The estimation of fundamental equity betas using analyst forecasts

Dwyer, Alexandra (2010). The estimation of fundamental equity betas using analyst forecasts Honours Thesis, UQ Business School, The University of Queensland.

       
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Author Dwyer, Alexandra
Thesis Title The estimation of fundamental equity betas using analyst forecasts
School, Centre or Institute UQ Business School
Institution The University of Queensland
Publication date 2010-10-28
Thesis type Honours Thesis
Supervisor Jason Hall
Total pages 104
Language eng
Subjects 1502 Banking, Finance and Investment
Abstract/Summary The objective of this thesis is to reduce noise in fundamental beta estimation and investigate the inadequately explored empirical question of whether there is an association between fundamental-based beta estimates and future stock returns. This thesis makes two significant contributions to the literature. It is the first study to employ the I/B/E/S database of individual analyst forecasts to generate more precise estimates of two of the explanatory variables in the fundamental beta model: the degrees of operating leverage and financial leverage. These leverage estimates are derived from contemporaneous changes in analyst forecasts, rather than the short time-series of actual earnings, resulting in a substantial increase in sample size and reductions in estimation error arising from large, one-off events. Secondly, this thesis contributes evidence to the empirical question of whether fundamentals-based risk measures, when incorporated into the Capital Asset Pricing Model, provide more robust estimates of the cost of equity capital compared to returns-based risk measures or naively assuming that beta equals one for all stocks. The empirical analysis shows that there is a statistically and economically significant reduction in cost of capital estimation error when the fundamental beta estimate is used in conjunction with the returns-based beta estimate to predict future stock returns. It is proposed that the fundamental beta estimation procedure developed in this thesis can be implemented without undue cost and complexity. Thus, the aforementioned contributions have significant practical implications since the Capital Asset Pricing Model is widely used by practitioners and precise estimates of the cost of equity capital are important for managers, investors and researchers.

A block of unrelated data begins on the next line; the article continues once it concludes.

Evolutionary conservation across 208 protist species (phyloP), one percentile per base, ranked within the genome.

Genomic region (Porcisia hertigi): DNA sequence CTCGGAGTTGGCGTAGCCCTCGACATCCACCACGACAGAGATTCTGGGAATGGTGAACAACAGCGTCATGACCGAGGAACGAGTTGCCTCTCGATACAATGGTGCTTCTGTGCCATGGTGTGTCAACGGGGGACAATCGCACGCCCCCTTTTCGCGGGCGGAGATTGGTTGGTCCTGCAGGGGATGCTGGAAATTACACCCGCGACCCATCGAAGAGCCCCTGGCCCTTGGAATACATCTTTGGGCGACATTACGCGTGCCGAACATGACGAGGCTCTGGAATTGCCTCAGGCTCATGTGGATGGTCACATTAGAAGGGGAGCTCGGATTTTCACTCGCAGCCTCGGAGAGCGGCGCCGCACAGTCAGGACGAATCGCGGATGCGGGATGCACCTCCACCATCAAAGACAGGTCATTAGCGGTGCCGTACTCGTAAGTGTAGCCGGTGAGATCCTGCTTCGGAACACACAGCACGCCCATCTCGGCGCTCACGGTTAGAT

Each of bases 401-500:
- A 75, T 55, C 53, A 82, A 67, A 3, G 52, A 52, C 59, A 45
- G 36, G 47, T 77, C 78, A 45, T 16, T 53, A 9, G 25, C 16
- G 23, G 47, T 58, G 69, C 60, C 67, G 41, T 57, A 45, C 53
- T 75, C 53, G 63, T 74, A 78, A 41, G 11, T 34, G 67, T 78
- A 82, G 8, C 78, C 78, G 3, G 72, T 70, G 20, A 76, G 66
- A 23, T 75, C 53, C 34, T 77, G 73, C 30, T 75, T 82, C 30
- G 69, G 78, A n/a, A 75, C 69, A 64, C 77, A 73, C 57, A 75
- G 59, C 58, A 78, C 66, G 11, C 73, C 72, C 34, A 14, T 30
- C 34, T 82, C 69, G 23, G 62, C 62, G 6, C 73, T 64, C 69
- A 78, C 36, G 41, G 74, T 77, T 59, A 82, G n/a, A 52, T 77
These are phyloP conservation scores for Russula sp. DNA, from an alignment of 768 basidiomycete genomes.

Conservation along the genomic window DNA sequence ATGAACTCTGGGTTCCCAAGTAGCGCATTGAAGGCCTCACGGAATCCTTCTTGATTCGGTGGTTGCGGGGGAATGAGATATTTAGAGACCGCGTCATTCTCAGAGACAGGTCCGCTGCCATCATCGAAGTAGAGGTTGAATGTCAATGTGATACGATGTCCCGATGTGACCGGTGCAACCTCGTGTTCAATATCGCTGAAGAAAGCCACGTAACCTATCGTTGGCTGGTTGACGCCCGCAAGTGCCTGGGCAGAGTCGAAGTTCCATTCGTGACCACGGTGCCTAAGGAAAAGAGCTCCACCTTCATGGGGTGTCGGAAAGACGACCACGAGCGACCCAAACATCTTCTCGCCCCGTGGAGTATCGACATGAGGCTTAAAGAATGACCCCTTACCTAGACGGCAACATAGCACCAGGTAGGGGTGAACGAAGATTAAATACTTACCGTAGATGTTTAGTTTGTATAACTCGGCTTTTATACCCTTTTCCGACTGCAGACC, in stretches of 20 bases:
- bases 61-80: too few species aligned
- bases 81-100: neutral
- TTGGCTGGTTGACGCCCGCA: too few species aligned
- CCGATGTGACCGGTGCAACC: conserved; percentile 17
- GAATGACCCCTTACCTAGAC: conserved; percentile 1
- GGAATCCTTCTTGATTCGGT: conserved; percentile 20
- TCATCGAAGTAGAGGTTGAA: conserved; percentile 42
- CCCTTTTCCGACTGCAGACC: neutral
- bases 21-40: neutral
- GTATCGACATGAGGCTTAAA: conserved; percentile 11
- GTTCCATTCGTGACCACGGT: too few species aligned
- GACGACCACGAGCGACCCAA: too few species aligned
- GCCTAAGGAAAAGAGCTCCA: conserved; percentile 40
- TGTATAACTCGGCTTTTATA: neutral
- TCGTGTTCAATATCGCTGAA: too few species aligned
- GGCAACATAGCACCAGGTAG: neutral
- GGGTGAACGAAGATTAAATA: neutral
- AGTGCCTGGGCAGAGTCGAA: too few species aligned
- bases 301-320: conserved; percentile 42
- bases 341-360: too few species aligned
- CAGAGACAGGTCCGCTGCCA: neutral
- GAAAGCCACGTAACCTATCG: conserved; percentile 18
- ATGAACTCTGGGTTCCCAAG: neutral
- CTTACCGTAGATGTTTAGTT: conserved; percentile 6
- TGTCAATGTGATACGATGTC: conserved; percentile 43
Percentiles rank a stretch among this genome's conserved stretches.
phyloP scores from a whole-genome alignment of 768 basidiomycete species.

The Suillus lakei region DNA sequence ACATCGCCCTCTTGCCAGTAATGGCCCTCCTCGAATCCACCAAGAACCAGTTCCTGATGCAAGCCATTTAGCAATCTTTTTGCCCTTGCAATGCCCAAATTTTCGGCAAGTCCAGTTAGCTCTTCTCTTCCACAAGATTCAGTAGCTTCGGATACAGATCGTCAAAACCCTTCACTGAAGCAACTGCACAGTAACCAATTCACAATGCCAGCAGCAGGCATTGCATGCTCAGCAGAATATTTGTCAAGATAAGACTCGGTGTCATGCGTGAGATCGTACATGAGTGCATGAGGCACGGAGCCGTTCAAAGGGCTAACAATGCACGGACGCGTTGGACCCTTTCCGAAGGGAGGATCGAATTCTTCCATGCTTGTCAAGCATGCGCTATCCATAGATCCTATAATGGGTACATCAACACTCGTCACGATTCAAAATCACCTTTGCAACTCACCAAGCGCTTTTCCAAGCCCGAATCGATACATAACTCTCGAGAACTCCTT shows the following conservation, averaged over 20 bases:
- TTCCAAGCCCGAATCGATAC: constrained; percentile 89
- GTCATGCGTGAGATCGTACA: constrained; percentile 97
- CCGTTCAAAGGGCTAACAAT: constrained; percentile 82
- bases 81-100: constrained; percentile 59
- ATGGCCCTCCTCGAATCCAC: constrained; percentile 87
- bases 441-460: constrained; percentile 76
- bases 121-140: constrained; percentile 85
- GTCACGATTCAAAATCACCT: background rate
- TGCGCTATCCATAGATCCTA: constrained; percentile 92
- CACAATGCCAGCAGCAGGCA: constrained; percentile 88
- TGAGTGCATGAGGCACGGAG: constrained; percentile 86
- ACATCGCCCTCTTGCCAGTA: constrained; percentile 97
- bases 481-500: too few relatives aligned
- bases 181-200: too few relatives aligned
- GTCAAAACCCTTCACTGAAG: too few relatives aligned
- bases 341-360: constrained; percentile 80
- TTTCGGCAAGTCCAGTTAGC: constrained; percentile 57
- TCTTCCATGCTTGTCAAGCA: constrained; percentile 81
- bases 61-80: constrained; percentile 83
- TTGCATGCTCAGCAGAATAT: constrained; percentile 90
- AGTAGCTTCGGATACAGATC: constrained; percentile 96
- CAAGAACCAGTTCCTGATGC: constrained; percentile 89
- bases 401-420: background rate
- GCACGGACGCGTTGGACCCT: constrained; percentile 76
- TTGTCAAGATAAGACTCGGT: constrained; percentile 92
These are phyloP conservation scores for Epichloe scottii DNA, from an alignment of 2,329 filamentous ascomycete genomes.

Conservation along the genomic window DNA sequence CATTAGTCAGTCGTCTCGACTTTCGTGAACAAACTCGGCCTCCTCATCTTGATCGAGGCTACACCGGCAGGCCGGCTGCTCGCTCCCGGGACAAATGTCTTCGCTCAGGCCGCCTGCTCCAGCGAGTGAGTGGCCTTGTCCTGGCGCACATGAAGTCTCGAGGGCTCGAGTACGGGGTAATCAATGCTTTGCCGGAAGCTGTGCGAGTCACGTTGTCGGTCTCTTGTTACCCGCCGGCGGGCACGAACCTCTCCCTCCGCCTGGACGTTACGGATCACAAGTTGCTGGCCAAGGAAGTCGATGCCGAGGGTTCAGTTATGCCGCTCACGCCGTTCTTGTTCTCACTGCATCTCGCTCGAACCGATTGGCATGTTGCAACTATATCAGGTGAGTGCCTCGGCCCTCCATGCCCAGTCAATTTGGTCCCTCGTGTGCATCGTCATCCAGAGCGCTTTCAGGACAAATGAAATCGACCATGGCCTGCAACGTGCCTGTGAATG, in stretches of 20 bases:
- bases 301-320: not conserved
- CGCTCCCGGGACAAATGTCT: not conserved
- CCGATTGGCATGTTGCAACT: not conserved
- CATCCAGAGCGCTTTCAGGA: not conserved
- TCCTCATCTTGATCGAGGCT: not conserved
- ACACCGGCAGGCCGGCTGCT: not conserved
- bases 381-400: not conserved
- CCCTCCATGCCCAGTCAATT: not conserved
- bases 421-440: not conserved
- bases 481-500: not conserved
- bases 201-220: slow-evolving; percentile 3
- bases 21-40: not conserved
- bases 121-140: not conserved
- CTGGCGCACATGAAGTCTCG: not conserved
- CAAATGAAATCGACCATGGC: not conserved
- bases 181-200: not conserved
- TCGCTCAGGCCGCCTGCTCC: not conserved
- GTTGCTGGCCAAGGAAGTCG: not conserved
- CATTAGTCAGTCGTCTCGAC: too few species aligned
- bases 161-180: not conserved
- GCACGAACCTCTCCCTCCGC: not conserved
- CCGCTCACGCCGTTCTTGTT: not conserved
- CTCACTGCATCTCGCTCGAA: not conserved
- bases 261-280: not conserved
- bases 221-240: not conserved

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Created: Mon, 16 Jul 2012, 12:35:51 EST by Karen Morgan on behalf of UQ Business School